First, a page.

I’ve been a widow for eight years. During that time, I’ve been having a secret affair with a man who’s living common-law with his first cousin.
She found out about us as a few years ago and has been nasty to him. She’s also been stalking me since that time.
He and I love each other very much. He can’t just get rid of her as he signed a prenuptial agreement with her years ago. She says that she will take him for every penny he has.
Should I continue in this relationship secretly or should I just give up?
A Widow’s Secret
It’s very interesting that you left out one other option: Since your lover could seek legal/financial advice on how to separate as equitably as possible from his cousin, you could insist that he do so in order for you two to be together openly.
It’s unlikely he’d be left with nothing at all, that’s just her threat. But he seems to use it as a shield against changing the situation.
So, he gets to have his financial comforts, the excitement of a “secret” affair, and you get to be stalked.
I suspect that you’ve already arrived at the conclusion that you should move on, which is a positive step toward not having to hide anything in your life. And makes possibly your finding a future relationship which you can enjoy openly.
That’s the hopeful route, instead of “giving up” so that those two can keep their financial connection.
My stepson, mid-30s, was raised with little boundaries and no responsibilities.
He’s held a couple of jobs in the entertainment industry.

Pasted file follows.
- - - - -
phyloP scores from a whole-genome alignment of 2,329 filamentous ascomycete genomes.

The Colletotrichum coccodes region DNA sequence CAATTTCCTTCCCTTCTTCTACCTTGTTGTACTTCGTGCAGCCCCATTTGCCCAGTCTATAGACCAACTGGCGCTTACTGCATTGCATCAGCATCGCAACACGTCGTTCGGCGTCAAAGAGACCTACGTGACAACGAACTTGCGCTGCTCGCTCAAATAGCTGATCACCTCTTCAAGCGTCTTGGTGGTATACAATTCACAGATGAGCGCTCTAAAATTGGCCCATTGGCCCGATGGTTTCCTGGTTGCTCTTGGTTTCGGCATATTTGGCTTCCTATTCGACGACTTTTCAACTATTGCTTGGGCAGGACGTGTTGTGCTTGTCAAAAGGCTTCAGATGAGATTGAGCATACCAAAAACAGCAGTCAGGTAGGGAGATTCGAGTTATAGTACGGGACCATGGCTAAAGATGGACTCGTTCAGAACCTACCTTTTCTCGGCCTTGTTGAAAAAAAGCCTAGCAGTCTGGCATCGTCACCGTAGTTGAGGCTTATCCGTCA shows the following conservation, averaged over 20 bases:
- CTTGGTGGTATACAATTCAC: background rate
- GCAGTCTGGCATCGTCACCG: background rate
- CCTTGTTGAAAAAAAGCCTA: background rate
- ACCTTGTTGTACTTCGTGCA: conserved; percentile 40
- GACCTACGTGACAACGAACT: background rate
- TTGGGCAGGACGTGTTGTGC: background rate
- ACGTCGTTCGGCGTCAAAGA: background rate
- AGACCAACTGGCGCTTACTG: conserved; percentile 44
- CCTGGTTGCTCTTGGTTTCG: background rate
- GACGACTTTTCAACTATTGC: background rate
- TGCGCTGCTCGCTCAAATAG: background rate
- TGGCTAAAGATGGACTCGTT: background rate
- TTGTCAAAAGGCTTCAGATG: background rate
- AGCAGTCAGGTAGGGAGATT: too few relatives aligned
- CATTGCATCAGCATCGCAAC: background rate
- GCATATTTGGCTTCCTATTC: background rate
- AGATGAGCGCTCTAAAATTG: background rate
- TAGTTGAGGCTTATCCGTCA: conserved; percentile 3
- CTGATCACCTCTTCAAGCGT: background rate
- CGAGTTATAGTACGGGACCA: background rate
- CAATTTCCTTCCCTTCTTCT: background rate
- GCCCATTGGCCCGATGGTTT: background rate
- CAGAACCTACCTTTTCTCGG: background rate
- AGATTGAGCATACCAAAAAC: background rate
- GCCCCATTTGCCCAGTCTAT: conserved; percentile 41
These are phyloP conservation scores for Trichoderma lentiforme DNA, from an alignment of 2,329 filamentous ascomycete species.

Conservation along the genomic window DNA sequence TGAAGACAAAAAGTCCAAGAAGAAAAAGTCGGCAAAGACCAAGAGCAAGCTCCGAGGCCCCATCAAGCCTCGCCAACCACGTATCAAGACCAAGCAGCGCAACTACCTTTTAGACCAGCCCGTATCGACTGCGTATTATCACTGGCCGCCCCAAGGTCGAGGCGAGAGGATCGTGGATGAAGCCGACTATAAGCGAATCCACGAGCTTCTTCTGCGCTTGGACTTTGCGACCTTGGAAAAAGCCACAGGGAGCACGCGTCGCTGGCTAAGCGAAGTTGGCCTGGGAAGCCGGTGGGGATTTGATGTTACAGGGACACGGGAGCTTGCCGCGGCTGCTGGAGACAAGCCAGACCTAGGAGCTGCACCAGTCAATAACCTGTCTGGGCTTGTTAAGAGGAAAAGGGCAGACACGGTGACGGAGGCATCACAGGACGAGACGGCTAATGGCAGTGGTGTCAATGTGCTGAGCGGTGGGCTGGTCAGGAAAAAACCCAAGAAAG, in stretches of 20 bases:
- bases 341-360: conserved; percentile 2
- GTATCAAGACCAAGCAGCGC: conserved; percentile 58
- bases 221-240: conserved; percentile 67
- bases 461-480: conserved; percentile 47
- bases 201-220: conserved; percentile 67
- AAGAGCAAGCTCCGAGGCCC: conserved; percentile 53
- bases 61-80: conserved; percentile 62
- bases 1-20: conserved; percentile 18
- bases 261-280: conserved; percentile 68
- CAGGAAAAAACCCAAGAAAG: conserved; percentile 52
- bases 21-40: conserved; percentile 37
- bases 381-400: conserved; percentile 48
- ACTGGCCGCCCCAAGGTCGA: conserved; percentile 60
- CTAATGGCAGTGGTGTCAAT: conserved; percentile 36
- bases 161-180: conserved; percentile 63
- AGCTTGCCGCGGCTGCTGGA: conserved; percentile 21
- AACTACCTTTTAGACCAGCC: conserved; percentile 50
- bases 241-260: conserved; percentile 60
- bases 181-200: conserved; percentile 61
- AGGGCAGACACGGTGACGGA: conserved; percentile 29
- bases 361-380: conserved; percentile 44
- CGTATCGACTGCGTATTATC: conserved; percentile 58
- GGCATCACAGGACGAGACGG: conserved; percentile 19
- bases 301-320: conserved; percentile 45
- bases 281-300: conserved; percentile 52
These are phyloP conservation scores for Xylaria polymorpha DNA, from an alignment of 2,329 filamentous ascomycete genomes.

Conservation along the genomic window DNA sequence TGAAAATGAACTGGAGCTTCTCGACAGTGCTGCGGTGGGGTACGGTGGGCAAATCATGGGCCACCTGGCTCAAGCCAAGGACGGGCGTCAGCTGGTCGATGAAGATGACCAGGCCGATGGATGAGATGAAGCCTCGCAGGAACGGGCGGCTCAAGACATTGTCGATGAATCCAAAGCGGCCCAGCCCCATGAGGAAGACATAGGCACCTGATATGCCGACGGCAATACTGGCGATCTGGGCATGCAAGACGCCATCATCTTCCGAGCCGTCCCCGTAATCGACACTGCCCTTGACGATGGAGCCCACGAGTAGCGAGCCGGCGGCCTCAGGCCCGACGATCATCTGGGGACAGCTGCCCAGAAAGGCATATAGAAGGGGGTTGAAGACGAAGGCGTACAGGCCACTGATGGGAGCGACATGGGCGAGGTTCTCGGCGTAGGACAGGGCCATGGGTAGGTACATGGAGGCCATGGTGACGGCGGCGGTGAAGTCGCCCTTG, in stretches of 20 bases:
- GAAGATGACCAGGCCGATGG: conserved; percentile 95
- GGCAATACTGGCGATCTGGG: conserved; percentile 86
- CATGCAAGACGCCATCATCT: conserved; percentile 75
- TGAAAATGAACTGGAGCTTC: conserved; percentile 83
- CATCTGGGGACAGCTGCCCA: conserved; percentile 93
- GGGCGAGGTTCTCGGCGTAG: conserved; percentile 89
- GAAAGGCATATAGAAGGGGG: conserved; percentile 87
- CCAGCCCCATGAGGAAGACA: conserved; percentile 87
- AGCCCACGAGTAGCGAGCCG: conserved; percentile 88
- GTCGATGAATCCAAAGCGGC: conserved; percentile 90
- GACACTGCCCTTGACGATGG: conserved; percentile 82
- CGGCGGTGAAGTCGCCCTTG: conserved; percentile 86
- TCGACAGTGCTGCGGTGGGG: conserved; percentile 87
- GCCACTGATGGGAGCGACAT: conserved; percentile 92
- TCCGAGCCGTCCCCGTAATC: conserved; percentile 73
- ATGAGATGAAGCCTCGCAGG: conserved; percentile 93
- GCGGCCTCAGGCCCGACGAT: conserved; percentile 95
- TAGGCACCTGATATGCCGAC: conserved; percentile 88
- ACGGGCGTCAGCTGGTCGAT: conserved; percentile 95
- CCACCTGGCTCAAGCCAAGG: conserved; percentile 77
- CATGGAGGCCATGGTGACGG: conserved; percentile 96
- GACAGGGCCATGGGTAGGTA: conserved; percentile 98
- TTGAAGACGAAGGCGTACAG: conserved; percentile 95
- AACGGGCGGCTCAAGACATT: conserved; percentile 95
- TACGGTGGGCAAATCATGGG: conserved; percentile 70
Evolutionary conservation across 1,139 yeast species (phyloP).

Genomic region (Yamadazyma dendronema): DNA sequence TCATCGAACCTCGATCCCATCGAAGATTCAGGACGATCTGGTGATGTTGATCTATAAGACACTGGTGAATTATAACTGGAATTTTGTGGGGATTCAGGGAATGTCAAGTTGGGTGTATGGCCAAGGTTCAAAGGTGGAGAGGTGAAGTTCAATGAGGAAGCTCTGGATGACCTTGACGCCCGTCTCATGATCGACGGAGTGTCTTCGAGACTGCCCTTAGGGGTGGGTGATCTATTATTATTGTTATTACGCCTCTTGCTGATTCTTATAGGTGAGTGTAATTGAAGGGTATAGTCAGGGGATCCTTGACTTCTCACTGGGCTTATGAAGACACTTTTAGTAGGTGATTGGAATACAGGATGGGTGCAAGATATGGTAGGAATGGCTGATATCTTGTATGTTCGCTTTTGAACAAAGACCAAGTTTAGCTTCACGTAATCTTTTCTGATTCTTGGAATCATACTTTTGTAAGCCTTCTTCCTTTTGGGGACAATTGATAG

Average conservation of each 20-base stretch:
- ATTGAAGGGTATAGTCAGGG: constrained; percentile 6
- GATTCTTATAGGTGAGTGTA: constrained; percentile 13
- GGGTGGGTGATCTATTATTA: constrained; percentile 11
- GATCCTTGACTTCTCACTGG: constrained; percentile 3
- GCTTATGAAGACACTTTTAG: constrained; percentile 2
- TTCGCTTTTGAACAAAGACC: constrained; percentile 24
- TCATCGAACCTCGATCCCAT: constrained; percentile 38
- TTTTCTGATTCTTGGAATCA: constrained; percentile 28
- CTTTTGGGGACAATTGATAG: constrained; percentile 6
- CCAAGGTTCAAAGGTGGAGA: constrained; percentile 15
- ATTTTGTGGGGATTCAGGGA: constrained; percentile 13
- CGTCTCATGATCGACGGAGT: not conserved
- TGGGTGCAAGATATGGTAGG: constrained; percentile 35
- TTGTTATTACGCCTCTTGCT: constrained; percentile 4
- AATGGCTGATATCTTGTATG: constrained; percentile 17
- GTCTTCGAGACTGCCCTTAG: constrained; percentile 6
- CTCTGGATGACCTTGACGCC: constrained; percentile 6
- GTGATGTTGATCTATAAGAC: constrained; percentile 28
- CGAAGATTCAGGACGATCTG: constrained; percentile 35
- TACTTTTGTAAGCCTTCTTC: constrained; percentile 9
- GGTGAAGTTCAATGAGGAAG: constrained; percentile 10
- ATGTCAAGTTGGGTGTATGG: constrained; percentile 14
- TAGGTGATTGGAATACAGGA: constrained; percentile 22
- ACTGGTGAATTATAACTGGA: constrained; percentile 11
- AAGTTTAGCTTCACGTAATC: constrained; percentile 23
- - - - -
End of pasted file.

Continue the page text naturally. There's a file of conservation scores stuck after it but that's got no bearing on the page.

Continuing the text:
For years, he’s complained to his dad (my husband) about his boss(es), how unfair, how he’s not appreciated, how they took advantage of him, etc.
He has a volatile temper and only calls his dad when he needs something. When my husband calls him, he forgets to return the call.
When he visits us, he talks only about his job - bragging about whom he knows, where he’s been, etc. Never does he ask how we’re doing.
When he visits he helps himself to anything without asking (if only out of respect). When we agree to go out for dinner, he sleeps the whole day, has to be “reminded” to get up, and always makes us late. It ruins the evening for me.
My husband has enabled his son, having never disciplined him, and now does things for him that should’ve been his own responsibility.
Lately, he admits that his son should start making his own decisions.
Yet he fears that raising this may hurt their relationship. I suggested that he speak to a psychologist/therapist for guidance. Is there hope?
I’m guessing that his father indulged him for so long due to past guilt over whatever occurred in their family before you became part of it.
An adult only in calendar years, self-obsessed and self-indulgent, it’s unlikely this man will change without an angry struggle.
But there’s nothing like the thought of losing financial aid to affect a situation.
So, yes, his father should still try to “help” him by stepping back and not indulging his rudeness, constant whining, and lack of responsibility.
A therapist can help make suggestions. So can a financial planner, and a lawyer regarding his father’s will. Your husband should explain ahead what he intends to change regarding their relationship, then stick to a plan.
Reader’s Commentary Regarding the “other side” of children needing to find and meet their birth mother:
“My daughter was adopted in infancy, having never spent even a second in her birth mother’s arms. My husband and I adored her from first sight.
“We told her that her biological mother couldn’t take care of her and we were so lucky to be parents who loved her and would always care for her.
“When she was old enough to understand, we said that she could meet her biological mother if she chose to do so, and we also shared whatever few details we knew about her and her medical history.
“At 16, our daughter expressed interested in meeting her but didn’t feel ready until she was 21. They had three meetings.
“Our daughter said that we’re her parents who raised, protected and encouraged her, and I’m her mother now and always.”
Ellie – Thanks for sharing your personal story.
Tip of the day:
Romantic relationships kept secret for financial reasons, signals that person’s value of money more than of love.